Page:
If you were around at the time and place your novel is set, you can’t even rely on your memory.  Most people don’t remember nitty gritty specifics. They know they grew up listening to a song on the radio, but do they know what date it was released? Probably not.

When we write our novels, everything is open to question even though we’re writing fiction.


Writing about a place that’s far away

Writers with a big advance from their publishers can often travel to faraway places, take pictures, and do research. Most of us can’t do that. Fortunately, Google Maps and Google Earth can help.

I live in Georgia and am writing about a speeding motorcycle on Glacier National Park’s Going-to-the-Sun Road. I’ve been there with family but wasn’t taking notes. I can’t afford to go back, even if there weren’t COVID restrictions. So, how do I learn more about the road from far away?

  1. I’ve picked a popular tourist destination. So, for almost every trail, a section of road, or mountain in the park, there are going to be “How to” guidebooks easily found via my search engine. The best of these give you plenty of information about hiking a trail, climbing a mountain, or sightseeing along a highway.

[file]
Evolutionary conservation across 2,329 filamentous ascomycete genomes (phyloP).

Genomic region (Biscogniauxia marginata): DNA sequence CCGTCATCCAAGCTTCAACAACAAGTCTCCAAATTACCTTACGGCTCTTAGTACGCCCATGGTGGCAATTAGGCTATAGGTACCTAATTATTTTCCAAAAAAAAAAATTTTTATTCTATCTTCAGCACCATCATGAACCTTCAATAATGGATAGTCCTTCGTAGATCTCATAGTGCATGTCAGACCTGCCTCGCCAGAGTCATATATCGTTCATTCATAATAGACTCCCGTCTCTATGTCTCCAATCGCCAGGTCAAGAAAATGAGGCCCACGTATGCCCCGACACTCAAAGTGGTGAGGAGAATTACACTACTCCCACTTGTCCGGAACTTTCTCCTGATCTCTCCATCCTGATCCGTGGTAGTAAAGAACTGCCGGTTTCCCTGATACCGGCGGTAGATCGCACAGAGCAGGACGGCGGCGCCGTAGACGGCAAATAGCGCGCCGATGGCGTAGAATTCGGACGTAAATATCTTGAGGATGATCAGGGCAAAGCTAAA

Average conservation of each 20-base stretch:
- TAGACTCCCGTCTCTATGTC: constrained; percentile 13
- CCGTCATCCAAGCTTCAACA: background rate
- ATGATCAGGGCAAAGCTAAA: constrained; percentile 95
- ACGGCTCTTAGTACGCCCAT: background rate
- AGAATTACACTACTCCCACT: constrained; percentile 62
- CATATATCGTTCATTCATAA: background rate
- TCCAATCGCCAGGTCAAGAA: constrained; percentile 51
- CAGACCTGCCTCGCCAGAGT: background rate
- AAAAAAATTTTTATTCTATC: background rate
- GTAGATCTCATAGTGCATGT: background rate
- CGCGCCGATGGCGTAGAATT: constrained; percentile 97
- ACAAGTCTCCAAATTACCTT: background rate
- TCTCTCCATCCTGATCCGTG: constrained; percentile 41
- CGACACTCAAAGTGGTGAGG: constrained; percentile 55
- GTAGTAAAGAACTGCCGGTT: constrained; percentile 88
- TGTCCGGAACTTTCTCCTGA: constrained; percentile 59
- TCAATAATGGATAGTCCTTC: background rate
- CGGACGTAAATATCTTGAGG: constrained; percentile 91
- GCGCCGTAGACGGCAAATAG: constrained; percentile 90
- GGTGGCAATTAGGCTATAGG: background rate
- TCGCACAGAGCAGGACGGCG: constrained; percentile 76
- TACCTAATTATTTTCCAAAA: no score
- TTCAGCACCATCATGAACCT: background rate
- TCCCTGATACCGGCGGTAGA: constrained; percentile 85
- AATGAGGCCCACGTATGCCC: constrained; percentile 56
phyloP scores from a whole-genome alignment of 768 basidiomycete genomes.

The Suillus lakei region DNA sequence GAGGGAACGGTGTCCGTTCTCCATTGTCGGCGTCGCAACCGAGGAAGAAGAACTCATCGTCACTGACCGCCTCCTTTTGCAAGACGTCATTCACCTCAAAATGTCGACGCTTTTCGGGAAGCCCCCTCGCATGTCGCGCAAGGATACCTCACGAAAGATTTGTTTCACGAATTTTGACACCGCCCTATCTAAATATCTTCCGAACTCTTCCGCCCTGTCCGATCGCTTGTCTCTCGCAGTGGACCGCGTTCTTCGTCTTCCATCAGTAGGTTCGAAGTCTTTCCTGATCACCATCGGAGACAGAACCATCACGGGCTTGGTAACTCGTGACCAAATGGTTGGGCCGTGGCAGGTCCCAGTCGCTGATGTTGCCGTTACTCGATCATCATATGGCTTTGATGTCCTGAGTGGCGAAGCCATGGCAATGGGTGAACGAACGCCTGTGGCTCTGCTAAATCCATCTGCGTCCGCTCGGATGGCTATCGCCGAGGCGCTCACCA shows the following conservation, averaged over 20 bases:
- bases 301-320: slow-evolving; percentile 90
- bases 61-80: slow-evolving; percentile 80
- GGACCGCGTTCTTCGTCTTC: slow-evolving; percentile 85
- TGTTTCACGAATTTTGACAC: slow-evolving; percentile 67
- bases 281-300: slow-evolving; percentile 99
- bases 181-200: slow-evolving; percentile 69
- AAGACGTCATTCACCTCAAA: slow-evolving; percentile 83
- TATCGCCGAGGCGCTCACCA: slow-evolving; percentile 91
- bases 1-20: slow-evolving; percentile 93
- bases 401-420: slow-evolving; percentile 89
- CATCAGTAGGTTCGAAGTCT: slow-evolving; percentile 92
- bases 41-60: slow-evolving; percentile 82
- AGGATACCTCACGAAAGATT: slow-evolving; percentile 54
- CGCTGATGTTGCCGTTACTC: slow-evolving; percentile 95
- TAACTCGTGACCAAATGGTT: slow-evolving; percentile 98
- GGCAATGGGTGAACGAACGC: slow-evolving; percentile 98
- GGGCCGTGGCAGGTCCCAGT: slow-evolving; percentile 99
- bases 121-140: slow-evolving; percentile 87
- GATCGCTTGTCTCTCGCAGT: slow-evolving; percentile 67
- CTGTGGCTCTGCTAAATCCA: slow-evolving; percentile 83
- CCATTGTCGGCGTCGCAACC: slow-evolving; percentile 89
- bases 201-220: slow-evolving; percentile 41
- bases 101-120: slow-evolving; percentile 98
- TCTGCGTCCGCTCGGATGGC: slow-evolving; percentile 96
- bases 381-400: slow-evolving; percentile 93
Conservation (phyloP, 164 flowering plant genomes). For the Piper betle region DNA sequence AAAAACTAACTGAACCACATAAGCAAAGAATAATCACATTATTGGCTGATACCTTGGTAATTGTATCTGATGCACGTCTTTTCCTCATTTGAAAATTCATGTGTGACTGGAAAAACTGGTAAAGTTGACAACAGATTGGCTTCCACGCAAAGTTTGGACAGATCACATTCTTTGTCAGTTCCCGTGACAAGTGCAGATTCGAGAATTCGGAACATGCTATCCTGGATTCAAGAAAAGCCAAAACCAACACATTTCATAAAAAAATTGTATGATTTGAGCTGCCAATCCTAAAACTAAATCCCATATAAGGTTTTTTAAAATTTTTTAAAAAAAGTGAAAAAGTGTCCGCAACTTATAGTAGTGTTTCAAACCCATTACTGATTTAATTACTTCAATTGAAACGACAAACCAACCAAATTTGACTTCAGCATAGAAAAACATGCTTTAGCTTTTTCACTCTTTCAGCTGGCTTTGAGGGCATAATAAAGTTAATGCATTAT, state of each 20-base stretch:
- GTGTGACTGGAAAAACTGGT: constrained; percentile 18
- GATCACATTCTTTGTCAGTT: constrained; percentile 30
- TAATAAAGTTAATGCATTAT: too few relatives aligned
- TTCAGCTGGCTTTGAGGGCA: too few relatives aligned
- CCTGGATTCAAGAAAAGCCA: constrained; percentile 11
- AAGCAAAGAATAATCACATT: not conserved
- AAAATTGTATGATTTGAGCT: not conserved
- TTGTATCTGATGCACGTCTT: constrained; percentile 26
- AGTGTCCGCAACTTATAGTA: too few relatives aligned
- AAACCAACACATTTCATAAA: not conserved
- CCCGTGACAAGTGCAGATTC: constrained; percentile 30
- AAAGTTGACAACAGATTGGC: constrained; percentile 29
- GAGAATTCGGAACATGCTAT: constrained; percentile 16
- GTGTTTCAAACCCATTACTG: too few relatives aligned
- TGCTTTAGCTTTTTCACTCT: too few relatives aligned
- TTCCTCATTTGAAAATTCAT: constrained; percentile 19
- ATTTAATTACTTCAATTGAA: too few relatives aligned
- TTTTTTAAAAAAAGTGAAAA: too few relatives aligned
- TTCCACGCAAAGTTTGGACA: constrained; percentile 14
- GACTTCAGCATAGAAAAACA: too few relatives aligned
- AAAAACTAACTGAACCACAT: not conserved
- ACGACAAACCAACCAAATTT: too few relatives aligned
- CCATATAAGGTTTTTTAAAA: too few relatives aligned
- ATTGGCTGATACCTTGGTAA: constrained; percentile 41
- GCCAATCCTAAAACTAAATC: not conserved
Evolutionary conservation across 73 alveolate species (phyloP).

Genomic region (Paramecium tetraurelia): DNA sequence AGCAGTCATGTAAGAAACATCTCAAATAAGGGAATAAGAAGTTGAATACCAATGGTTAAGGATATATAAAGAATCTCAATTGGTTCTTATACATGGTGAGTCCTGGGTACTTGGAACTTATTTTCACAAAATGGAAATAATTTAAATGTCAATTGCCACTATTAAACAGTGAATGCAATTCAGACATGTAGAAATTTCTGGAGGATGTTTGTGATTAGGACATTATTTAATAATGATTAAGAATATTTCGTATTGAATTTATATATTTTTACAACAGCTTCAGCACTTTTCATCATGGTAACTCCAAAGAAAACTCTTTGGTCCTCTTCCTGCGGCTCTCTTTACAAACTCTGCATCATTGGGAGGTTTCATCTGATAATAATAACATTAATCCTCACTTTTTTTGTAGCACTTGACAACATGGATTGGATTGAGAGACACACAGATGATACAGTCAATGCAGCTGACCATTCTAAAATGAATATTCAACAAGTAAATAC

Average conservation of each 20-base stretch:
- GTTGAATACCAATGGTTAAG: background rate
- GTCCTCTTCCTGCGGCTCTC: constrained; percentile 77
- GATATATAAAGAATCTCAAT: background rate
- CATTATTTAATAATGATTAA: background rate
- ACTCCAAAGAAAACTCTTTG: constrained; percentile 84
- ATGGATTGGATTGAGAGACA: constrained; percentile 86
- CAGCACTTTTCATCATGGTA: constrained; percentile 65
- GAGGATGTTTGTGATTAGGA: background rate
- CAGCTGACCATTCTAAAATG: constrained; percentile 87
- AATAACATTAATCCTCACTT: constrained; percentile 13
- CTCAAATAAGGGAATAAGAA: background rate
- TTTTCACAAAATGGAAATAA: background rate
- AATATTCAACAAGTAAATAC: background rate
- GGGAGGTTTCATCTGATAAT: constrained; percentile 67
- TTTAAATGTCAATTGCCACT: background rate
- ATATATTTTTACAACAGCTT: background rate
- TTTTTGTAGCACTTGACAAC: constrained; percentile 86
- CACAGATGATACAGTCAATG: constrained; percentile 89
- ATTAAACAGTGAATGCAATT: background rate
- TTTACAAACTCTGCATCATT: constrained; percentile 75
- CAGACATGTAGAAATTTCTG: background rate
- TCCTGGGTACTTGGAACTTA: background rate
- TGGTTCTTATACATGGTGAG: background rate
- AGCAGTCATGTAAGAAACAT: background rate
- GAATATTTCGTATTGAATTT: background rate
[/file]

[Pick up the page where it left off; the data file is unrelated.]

2. Fortunately, Google Maps has “street view” activated for Going-to-the-Sun Road. Using that, I can see the road from a driver’s point of view, including points of interest visible from the highway such as trailheads and parking lots. In a sense, this allows me to “go there” and see what my characters will see.
  3. Hovering over the visitors center at Logan Pass.
    Once I’ve done that, I can switch to Google Earth and set my search terms on Logan Pass and go straight there, first as though I’m seeing it from a satellite view, and then–better yet–as though I’m looking at the road and the visitors center and the nearby mountains from a helicopter. I can hover as close to the road or the mountains as I want or gain some altitude and see many miles of highway or trail at once.

It’s better to go there, of course, but using these tools, I can gather enough information to make the novel work.